• Do you think progress is possible but not easy?

  • Do you see things as they are but not get discouraged?

  • Are you willing to look away from problems that move you?

  • Are you willing to do what you can to make your world a better place?


“The people who are crazy enough to think they can change the world are usually the ones who do.” – Steve Jobs


VISION Instead of EXCUSES

Is your vision for a better world big enough and vivid enough to overcome all the excuses for why you shouldn’t get involved?


Several years ago, I was working for an abusive employer who didn’t understand himself or his team. He had no interest (at least that I could see) in creating a work environment in which his employees could thrive and his business would flourish as a result. It was during that time that I first had a vision for what a workplace could look like if healthy relationships with self, others, and work were promoted and encouraged. I eventually found better employment opportunities, but still, the vision never left me.


I had a million excuses why I wasn’t the person to solve the problem of toxic work environments (and some of them were really compelling). I certainly would have had an easier time and more security had I not taken the leap to start a business that helps other businesses develop healthy relationships within the workplace. Still, security wasn’t my vision for a better world. In all honesty, there have been days when I’ve considered closing my metaphorical doors, but my vision is so much bigger than my excuses, doubts, and fears.


STRENGTHS Instead of WEAKNESSES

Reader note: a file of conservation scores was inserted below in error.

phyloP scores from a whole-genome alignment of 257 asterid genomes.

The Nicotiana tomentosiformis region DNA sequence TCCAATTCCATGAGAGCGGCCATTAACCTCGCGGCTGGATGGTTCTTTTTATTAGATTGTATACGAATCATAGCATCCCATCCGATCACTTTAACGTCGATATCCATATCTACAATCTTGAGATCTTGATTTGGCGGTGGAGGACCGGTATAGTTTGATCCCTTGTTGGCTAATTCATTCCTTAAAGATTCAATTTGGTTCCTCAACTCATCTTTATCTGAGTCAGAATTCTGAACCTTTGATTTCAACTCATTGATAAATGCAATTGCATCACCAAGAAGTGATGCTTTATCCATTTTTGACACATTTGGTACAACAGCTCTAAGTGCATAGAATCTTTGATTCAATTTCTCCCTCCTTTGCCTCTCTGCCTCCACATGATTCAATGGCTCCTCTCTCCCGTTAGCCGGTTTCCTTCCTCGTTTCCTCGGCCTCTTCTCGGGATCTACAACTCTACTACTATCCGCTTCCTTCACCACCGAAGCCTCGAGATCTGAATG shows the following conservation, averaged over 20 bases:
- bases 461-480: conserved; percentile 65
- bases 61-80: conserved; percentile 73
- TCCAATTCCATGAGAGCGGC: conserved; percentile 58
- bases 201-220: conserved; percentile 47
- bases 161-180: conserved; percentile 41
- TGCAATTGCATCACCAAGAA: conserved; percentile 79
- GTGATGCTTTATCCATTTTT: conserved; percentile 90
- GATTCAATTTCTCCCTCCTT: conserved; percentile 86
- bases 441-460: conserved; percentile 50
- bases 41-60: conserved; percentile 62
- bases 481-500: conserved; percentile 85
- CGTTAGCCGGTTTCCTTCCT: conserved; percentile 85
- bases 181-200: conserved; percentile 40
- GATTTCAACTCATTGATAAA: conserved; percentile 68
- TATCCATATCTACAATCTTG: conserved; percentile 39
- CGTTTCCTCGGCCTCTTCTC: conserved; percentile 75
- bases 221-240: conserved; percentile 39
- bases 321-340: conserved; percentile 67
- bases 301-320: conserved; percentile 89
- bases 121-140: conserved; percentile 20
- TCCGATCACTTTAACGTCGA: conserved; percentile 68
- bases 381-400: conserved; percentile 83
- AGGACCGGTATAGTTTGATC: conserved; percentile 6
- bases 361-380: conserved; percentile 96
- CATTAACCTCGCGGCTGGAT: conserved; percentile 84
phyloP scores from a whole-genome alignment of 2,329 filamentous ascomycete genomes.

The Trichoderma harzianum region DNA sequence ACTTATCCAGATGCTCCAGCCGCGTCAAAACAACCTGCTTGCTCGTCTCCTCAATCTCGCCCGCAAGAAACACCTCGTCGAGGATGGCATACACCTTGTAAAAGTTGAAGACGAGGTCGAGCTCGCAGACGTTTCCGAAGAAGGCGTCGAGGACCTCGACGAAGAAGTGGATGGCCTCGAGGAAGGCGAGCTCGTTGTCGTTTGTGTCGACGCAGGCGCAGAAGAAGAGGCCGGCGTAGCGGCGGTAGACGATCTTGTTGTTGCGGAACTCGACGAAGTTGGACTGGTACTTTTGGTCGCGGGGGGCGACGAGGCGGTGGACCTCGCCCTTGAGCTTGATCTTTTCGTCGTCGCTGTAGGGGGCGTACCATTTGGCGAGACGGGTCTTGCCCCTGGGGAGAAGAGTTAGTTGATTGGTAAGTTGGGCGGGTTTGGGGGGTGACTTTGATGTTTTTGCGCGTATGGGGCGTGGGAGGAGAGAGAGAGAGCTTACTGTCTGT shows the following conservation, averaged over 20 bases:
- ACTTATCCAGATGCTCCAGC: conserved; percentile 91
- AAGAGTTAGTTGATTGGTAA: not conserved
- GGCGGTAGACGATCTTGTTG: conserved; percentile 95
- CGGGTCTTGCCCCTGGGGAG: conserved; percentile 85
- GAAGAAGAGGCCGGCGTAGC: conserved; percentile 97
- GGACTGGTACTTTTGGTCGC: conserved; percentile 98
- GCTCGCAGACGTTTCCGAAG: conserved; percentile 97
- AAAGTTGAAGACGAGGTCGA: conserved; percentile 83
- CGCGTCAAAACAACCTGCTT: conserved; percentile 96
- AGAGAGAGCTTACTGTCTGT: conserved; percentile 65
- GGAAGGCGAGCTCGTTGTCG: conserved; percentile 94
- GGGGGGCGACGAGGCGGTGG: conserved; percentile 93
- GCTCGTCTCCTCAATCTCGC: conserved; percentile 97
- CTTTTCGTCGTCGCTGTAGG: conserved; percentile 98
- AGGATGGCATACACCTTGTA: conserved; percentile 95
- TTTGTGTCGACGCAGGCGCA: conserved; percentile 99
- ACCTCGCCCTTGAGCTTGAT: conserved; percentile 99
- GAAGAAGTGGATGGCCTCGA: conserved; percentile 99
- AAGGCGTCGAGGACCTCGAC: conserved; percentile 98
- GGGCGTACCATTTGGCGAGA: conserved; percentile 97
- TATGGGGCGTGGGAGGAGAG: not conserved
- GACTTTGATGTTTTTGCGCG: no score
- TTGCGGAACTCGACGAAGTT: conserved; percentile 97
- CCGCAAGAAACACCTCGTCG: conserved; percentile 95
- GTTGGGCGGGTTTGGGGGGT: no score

There may come a time when you become aware of a need, but it’s not yours to solve. As we’ve already acknowledged, there is an abundance of needs in our world today, and while you may not be able to change everything, you can change something.


However, you cannot be all things to all causes. Because you have been given unique strengths, talents, skills, personality traits, and passions, you will be most effective and make the biggest difference when you work out of these things.


Ask yourself:

  • What can I change?

  • What do I do exceptionally well?

  • What do I get excited or passionate about?

  • When am I at my best?


Together Instead of Alone

As Simon Sinek says, “If you have the opportunity to do amazing things in your life, I strongly encourage you to invite someone to join you.” When you become a catalyst for change, look for and invite others to join you. You’re right when you think that you’re just one person and you can’t do it all alone. Lasting change requires a team of people with different skills, strengths, and personalities to get the job done. You are simply responsible for starting and then “give everyone who joins you permission to operate in their gifting” to keep the ripples expanding outward.


This week, consider the following questions:

  • What need do you see?

  • How can your strengths, personality, and skills be used to make a change for that need?

  • Who can you bring along with you?